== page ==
As most of you know, Andy Tauer and Brian Pera collaborated on a film/perfume journey – Brian’s film Woman’s Picture and Andy’s perfumes created to embody the experiences and memories of the women profiled in the film. I was going to give you a basic review of the perfume but that’s already been done (and very well, I might add) by several of the other blogs involved in the project. I can’t do it any better than it’s been done so instead, I thought I would share with you some thoughts from me and Andy, over the course of a couple of chatty emails. This post is a long’un so go grab a cup of tea and settle in..
Me (Musette) to Andy : ..I am writing my Miriam post and wanted to chat with you a bit. what I find so intriguing about Miriam is the immediate visceral response I got upon spritzing it. Given that my response was so …well,’ visceral’ really is the best word to describe it, I wanted to share my response and find out what emotions prompted you to craft this composition
She was my elegant godmother and I always imagined that she lived this life of utter ease, doted upon by my wealthy godfather, Tio Roy. There was that 40s glamour in her apartment and herself ( Coty face powder and mink stoles and those fox tippets with the scary heads. Housekeeper. Great handbags. Gloves. Always gloves. But also a bit of quiet melancholy, their chic, closed-in flat with the Foo dogs and silk drapes, a slight smell of hairspray clinging to everything . I empathized with Miriam’s connection to her mother through her perfume . Your ‘Miriam’ reconnected me to my Tia – it bridges her 40s glamour with a more modern accessibility – it’s very wearable and lovely, in a heartbreaking way.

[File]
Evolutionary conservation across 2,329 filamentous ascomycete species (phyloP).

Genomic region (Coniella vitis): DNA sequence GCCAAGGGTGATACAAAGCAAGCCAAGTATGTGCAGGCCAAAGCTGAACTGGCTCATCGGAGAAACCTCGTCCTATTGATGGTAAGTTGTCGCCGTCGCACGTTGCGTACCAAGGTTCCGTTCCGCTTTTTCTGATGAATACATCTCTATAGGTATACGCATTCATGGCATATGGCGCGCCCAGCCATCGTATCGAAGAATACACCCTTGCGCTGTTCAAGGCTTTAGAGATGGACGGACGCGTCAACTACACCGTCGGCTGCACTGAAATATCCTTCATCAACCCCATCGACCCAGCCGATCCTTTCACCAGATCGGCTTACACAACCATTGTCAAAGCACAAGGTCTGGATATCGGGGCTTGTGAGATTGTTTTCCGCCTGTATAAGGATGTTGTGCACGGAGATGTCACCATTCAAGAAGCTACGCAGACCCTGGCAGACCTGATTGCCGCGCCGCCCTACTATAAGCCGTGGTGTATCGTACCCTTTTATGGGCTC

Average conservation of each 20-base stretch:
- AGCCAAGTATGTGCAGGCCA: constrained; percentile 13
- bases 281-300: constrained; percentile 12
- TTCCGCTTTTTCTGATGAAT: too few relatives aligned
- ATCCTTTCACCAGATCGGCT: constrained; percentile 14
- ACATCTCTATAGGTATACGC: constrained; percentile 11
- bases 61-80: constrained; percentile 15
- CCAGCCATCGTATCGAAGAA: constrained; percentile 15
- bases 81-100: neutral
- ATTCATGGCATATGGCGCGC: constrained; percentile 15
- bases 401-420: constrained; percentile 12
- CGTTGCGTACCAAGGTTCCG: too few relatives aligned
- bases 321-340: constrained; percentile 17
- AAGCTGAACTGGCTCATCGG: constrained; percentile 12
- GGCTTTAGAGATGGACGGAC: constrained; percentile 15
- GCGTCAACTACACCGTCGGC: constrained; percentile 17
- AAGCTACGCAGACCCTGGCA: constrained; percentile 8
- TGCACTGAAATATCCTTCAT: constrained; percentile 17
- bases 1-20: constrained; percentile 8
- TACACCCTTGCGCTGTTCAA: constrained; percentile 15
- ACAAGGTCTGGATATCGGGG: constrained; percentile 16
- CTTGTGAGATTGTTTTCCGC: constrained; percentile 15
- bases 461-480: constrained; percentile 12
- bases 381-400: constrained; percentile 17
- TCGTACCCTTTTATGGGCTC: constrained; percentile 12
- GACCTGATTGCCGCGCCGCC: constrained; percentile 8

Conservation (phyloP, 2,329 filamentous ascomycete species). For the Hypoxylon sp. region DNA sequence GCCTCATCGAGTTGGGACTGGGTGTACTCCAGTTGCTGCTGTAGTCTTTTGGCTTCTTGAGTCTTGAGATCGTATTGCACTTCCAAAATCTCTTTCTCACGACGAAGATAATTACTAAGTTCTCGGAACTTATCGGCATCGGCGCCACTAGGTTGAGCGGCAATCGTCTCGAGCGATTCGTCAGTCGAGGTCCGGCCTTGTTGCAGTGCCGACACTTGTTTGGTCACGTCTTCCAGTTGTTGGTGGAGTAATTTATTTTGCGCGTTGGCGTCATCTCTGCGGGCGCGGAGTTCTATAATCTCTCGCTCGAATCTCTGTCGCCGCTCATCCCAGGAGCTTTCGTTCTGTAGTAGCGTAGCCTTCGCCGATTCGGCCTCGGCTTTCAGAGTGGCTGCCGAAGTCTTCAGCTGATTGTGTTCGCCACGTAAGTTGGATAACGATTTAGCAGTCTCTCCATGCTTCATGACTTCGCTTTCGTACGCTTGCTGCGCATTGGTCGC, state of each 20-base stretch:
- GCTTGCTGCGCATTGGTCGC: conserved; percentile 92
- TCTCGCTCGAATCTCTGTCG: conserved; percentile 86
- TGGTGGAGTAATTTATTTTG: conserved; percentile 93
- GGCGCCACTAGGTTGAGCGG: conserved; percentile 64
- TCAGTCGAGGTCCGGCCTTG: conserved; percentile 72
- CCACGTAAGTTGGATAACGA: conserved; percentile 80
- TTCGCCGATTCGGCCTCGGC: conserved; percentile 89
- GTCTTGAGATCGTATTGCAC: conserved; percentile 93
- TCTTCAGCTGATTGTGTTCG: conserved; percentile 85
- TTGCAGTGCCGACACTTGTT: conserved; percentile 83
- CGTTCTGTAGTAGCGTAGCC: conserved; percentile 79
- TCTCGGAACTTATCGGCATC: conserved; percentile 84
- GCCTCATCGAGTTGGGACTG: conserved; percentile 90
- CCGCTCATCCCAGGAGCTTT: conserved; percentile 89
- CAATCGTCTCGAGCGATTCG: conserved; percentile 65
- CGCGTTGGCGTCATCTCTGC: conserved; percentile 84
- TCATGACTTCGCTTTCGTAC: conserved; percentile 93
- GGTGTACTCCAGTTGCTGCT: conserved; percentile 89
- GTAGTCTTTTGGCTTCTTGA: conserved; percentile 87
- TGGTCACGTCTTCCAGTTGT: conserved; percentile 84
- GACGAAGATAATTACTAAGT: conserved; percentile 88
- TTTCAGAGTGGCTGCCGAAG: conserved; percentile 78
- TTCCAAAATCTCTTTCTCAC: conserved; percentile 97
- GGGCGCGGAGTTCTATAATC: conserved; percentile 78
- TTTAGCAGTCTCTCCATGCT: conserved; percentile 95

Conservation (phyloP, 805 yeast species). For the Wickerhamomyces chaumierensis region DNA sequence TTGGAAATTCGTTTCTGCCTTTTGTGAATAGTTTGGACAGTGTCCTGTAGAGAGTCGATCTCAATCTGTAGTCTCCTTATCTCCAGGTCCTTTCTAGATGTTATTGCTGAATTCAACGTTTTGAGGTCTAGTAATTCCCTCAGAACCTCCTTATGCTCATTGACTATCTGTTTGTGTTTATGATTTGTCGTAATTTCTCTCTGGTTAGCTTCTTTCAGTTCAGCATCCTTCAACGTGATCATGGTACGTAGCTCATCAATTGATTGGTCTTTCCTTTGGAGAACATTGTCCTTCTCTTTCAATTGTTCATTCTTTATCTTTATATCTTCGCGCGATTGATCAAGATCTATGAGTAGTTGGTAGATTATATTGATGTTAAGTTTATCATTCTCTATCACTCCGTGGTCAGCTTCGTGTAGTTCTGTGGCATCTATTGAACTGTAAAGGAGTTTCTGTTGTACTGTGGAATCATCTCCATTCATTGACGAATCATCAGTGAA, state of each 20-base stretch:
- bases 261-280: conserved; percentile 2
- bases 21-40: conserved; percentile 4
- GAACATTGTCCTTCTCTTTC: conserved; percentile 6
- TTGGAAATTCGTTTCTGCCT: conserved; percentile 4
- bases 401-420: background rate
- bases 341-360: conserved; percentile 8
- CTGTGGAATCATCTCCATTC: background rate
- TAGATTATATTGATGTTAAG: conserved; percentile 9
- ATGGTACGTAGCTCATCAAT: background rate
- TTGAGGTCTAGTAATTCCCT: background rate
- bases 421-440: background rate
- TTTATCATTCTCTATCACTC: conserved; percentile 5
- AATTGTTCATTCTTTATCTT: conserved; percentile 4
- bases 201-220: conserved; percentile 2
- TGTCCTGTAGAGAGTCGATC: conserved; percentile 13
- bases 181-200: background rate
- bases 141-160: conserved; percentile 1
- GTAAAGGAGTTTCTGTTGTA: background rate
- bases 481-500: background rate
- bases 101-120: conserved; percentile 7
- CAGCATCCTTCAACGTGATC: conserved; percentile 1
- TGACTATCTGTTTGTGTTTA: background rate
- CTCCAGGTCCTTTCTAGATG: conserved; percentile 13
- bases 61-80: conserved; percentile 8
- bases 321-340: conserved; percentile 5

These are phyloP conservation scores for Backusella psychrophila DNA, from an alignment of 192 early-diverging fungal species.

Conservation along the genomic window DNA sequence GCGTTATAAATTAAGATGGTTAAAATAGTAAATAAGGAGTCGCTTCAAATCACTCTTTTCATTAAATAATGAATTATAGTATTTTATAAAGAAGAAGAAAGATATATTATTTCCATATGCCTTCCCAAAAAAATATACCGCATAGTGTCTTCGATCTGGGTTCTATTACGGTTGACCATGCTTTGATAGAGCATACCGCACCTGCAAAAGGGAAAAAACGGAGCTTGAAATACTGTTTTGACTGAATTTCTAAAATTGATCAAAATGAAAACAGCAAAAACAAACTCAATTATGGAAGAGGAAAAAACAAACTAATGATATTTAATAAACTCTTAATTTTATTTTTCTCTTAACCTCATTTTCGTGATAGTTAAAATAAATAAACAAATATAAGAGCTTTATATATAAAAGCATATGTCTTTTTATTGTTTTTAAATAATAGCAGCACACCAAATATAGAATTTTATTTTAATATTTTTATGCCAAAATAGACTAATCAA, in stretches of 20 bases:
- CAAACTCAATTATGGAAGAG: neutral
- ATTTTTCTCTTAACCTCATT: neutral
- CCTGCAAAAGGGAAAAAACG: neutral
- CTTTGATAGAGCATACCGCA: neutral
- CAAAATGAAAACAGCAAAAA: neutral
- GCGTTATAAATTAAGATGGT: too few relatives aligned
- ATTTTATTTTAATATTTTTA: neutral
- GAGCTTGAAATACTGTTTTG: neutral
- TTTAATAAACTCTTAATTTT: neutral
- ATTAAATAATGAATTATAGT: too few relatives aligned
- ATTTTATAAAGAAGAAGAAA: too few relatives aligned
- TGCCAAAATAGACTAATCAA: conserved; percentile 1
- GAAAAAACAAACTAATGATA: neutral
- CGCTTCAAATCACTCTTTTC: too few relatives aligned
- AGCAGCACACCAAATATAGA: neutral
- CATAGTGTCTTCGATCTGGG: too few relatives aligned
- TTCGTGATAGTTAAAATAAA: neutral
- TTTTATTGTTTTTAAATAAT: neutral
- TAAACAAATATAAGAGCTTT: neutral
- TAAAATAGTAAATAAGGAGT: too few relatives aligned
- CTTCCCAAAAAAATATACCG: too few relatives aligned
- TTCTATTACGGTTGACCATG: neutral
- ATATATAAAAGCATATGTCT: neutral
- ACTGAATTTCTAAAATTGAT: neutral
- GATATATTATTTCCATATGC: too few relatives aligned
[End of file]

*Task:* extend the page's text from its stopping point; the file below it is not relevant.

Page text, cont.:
I’m very interested in what emotions caused you to craft it thus (I know I already asked that – but it’s the premier question here). I watched the Miriam segment on the DVD and it almost stopped my heart! I could barely breathe, watching Miriam’s nearly uncontained rage, fury, despair, frustration, shame….yes, shame…at finding herself at A Certain Age, with a dead marriage, a shackling career and …..a primal relationship that has loosened its fetters and is floating away on the threads of a disintegrating brain. Was it that ineffable sense of sadness that prompted you to create a scent that whisks one back to a silken, powdered past, while reminding that those days are dust, time is not static…and every moment is a step forward into the unknown. Miriam had that same affect on me that the madeleine had on Proust.
I found Miriam to be an intensely moving fragrance and am glad I smelled it before I watched the clip, because I knew I was experiencing it on its own merits, uninfluenced by Brian’s stunningly painful film.. Obviously, you can tell that I have ‘been there, done that’, alas…:-)
I worked on a page of text for you. I hope it helps you understanding how emotions and perfume composition come together. I tried…. In a sense, I am a little bit lost whenever I need to think about perfume. Sometimes, I feel that you, Brian, any perfume lover wearing it, will understand a creation better than I do. I send you fragrant hugs and a little picture of me about 43 years ago…..Enjoy, Andy
(isn’t this photo adorable?)
These are Andy’s thoughts:
I watched the portrait of Miriam –one portrait of three in the film WOMAN’S PICTURE- for the first
time more than a year ago. I remember how I felt very compassionate and concerned. In the Miriam
movie we witness how a life starts to fall apart. I followed how, there, at this particular moment in
her life, so many roads seem to end for Miriam: A partner that is so much more talented than she is
and yet he throws his talents away, a TV job full of lies and a mother disintegrating. Miriam is losing
her mother to dementia. All this in 30 minutes is a sad cocktail, yet there is hope as she moves on